Another potential application of AI in the recruiting process? Video interviews.
AI-powered video recruiting software programs, such as Interviewer.ai, are designed to pre-screen and shortlist candidates. This technology can save you time by performing pre-interviews, and it uses AI to identify desirable traits such as the candidates’ speech cadence, body language, dressing, eye contact, and facial motion.
This can be interesting and helpful data and tools like this may help to streamline your process. However, they should be used with extreme caution. Using this technology to make hiring decisions could result in some serious pitfalls.
For example, the idea that an AI can identify a suitable hire from a candidates’ body language, eye contact and facial motion quickly becomes problematic. It could result in discrimination against neurodivergent people, since it’s harder for them to make eye contact or sit still when speaking. This could lead to a candidate being unfairly disqualified, although they may do an excellent job in the role.
How to Avoid Potential Pitfalls When Using AI
Yes, AI can be a helpful tool. It is, however, far from being able to take over the role of a recruiter. We have to be careful not to get caught up in the hype or overestimate its abilities. AI does not have a sentient mind and it is not capable of thought, or of making conscious decisions.
Some of the major concerns about using AI include:
- We should not eliminate human judgement completely when screening recruits. Sophisticated contextual knowledge and human awareness is absolutely necessary.
- AI interaction can feel impersonal. This can be very off-putting, especially for high-level candidates.
- AI doesn’t always eliminate bias. It sometimes perpetuates the existing bias in the data it’s trained on.
- There are legitimate concerns about data privacy and sensitive candidate information when using AI tools.
While AI can be used for the things that humans do poorly, such as repetitive tasks like scheduling, it should not be used for everything. There must always be a human monitoring and measuring the process to make sure the AI is adding value.
Here are some important tips to keep in mind for best results when working with AI:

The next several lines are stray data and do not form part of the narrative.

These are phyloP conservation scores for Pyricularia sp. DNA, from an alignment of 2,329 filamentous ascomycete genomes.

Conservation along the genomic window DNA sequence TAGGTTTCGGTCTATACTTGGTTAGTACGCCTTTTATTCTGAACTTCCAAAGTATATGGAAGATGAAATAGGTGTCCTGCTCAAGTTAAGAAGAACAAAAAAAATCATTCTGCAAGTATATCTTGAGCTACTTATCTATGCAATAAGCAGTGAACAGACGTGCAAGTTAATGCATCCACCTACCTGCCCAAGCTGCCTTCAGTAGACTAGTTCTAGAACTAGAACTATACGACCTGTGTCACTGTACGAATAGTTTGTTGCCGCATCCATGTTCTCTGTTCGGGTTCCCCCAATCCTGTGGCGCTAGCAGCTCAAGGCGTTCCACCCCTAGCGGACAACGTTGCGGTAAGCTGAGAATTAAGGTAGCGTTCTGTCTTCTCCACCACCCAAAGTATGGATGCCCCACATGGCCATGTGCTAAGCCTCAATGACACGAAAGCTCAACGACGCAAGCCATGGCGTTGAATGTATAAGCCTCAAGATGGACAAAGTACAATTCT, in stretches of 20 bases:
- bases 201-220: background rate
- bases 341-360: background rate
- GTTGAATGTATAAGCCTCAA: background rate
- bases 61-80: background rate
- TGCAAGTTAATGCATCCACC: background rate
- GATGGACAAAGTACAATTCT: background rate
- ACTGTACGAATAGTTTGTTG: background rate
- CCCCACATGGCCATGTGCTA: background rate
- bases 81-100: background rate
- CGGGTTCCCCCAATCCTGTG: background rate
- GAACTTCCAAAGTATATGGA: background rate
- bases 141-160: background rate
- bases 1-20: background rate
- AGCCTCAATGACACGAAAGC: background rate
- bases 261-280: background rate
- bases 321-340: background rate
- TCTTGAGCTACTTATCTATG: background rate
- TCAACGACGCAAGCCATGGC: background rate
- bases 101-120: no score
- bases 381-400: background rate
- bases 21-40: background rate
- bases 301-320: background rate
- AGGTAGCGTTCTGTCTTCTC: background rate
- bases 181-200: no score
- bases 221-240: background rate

- Make sure the data you use for training the AI is as diverse and unbiased as possible.
- Test and validate the model to make sure it is making accurate predictions, so you can adjust as needed.
- Make a habit of continuously monitoring and assessing the output, so you can make necessary adjustments to refine predictions.
- Chatbots can’t evaluate human qualities, so it’s still important to keep a human touch on all steps in the process.
Conclusion: Striking a Balance in the AI Era
While AI can be helpful, it is far from being able to take over the role of the recruiter.
AI is best used as a tool to enable and enhance human activities, but when it becomes too involved in the selection process you end up losing nuance, experience and knowledge.
In light of this, the role of an experienced human recruiter has arguably never been more important. The nuanced level of expertise that a professional brings is crucial for assessing the skills of each candidate and hiring in a fair and equitable way. Therefore, this is an opportunity for professional recruiters to really stand out and deliver quality, rather than quantity.
The future of AI for recruiters lies in striking a balance between harnessing the capabilities of this technology and preserving the human touch that is essential for meaningful connections.
What’s Your Experience with AI?
We’d love to hear your thoughts! Have you encountered AI in the recruiting process, either as a recruiter or a candidate?